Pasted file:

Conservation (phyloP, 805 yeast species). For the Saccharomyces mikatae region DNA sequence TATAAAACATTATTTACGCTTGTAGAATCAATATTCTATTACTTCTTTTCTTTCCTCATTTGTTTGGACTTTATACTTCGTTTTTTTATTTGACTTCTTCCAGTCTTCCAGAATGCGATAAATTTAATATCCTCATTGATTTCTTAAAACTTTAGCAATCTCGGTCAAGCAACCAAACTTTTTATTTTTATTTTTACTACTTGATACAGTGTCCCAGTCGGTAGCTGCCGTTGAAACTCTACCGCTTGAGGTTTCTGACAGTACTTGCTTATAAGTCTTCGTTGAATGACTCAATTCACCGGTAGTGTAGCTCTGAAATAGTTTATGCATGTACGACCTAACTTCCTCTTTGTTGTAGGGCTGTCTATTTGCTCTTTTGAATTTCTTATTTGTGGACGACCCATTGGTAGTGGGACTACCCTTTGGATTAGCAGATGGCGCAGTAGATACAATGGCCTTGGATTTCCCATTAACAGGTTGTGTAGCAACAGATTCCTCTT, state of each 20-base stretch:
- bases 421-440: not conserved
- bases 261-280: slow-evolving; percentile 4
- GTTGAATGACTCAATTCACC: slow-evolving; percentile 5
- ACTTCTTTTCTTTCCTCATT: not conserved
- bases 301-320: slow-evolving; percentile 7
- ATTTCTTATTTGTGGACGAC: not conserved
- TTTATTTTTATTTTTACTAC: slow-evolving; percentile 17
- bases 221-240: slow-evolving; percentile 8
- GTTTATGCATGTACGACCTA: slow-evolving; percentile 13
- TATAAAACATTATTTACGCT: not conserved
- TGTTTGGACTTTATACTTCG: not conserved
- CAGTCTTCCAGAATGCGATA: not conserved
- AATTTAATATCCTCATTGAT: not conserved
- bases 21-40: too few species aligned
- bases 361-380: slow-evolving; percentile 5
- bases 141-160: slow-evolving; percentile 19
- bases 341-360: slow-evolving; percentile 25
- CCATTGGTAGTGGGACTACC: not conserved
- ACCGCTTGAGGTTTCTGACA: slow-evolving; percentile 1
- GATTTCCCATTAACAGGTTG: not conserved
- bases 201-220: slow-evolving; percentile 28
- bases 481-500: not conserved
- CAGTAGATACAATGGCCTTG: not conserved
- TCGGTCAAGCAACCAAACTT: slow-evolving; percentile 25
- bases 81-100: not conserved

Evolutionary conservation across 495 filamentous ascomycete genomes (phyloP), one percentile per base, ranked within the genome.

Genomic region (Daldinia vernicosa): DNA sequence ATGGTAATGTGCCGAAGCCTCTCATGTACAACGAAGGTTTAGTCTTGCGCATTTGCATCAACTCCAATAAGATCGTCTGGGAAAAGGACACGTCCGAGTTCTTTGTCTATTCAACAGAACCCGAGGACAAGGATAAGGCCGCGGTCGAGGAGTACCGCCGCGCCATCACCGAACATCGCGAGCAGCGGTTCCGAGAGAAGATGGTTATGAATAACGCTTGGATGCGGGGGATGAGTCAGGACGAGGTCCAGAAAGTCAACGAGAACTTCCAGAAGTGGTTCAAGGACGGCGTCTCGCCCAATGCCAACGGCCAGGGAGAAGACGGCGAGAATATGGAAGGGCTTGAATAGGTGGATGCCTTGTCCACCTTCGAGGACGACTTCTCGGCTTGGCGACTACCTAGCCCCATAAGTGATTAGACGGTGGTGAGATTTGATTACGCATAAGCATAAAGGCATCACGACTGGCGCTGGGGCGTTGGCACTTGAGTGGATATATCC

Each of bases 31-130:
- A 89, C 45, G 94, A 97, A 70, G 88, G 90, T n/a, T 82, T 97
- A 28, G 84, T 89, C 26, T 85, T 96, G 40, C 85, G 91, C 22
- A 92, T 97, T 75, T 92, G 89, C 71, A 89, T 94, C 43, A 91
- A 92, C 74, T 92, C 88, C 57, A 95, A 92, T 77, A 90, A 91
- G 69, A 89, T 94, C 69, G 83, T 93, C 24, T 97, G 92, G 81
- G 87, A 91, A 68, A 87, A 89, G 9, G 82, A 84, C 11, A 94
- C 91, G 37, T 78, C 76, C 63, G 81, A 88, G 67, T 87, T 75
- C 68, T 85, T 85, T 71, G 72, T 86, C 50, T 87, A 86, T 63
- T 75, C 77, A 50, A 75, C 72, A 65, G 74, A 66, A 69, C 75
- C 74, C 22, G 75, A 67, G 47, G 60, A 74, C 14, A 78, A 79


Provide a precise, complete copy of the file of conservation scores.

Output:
Conservation (phyloP, 805 yeast species). For the Saccharomyces mikatae region DNA sequence TATAAAACATTATTTACGCTTGTAGAATCAATATTCTATTACTTCTTTTCTTTCCTCATTTGTTTGGACTTTATACTTCGTTTTTTTATTTGACTTCTTCCAGTCTTCCAGAATGCGATAAATTTAATATCCTCATTGATTTCTTAAAACTTTAGCAATCTCGGTCAAGCAACCAAACTTTTTATTTTTATTTTTACTACTTGATACAGTGTCCCAGTCGGTAGCTGCCGTTGAAACTCTACCGCTTGAGGTTTCTGACAGTACTTGCTTATAAGTCTTCGTTGAATGACTCAATTCACCGGTAGTGTAGCTCTGAAATAGTTTATGCATGTACGACCTAACTTCCTCTTTGTTGTAGGGCTGTCTATTTGCTCTTTTGAATTTCTTATTTGTGGACGACCCATTGGTAGTGGGACTACCCTTTGGATTAGCAGATGGCGCAGTAGATACAATGGCCTTGGATTTCCCATTAACAGGTTGTGTAGCAACAGATTCCTCTT, state of each 20-base stretch:
- bases 421-440: not conserved
- bases 261-280: slow-evolving; percentile 4
- GTTGAATGACTCAATTCACC: slow-evolving; percentile 5
- ACTTCTTTTCTTTCCTCATT: not conserved
- bases 301-320: slow-evolving; percentile 7
- ATTTCTTATTTGTGGACGAC: not conserved
- TTTATTTTTATTTTTACTAC: slow-evolving; percentile 17
- bases 221-240: slow-evolving; percentile 8
- GTTTATGCATGTACGACCTA: slow-evolving; percentile 13
- TATAAAACATTATTTACGCT: not conserved
- TGTTTGGACTTTATACTTCG: not conserved
- CAGTCTTCCAGAATGCGATA: not conserved
- AATTTAATATCCTCATTGAT: not conserved
- bases 21-40: too few species aligned
- bases 361-380: slow-evolving; percentile 5
- bases 141-160: slow-evolving; percentile 19
- bases 341-360: slow-evolving; percentile 25
- CCATTGGTAGTGGGACTACC: not conserved
- ACCGCTTGAGGTTTCTGACA: slow-evolving; percentile 1
- GATTTCCCATTAACAGGTTG: not conserved
- bases 201-220: slow-evolving; percentile 28
- bases 481-500: not conserved
- CAGTAGATACAATGGCCTTG: not conserved
- TCGGTCAAGCAACCAAACTT: slow-evolving; percentile 25
- bases 81-100: not conserved

Evolutionary conservation across 495 filamentous ascomycete genomes (phyloP), one percentile per base, ranked within the genome.

Genomic region (Daldinia vernicosa): DNA sequence ATGGTAATGTGCCGAAGCCTCTCATGTACAACGAAGGTTTAGTCTTGCGCATTTGCATCAACTCCAATAAGATCGTCTGGGAAAAGGACACGTCCGAGTTCTTTGTCTATTCAACAGAACCCGAGGACAAGGATAAGGCCGCGGTCGAGGAGTACCGCCGCGCCATCACCGAACATCGCGAGCAGCGGTTCCGAGAGAAGATGGTTATGAATAACGCTTGGATGCGGGGGATGAGTCAGGACGAGGTCCAGAAAGTCAACGAGAACTTCCAGAAGTGGTTCAAGGACGGCGTCTCGCCCAATGCCAACGGCCAGGGAGAAGACGGCGAGAATATGGAAGGGCTTGAATAGGTGGATGCCTTGTCCACCTTCGAGGACGACTTCTCGGCTTGGCGACTACCTAGCCCCATAAGTGATTAGACGGTGGTGAGATTTGATTACGCATAAGCATAAAGGCATCACGACTGGCGCTGGGGCGTTGGCACTTGAGTGGATATATCC

Each of bases 31-130:
- A 89, C 45, G 94, A 97, A 70, G 88, G 90, T n/a, T 82, T 97
- A 28, G 84, T 89, C 26, T 85, T 96, G 40, C 85, G 91, C 22
- A 92, T 97, T 75, T 92, G 89, C 71, A 89, T 94, C 43, A 91
- A 92, C 74, T 92, C 88, C 57, A 95, A 92, T 77, A 90, A 91
- G 69, A 89, T 94, C 69, G 83, T 93, C 24, T 97, G 92, G 81
- G 87, A 91, A 68, A 87, A 89, G 9, G 82, A 84, C 11, A 94
- C 91, G 37, T 78, C 76, C 63, G 81, A 88, G 67, T 87, T 75
- C 68, T 85, T 85, T 71, G 72, T 86, C 50, T 87, A 86, T 63
- T 75, C 77, A 50, A 75, C 72, A 65, G 74, A 66, A 69, C 75
- C 74, C 22, G 75, A 67, G 47, G 60, A 74, C 14, A 78, A 79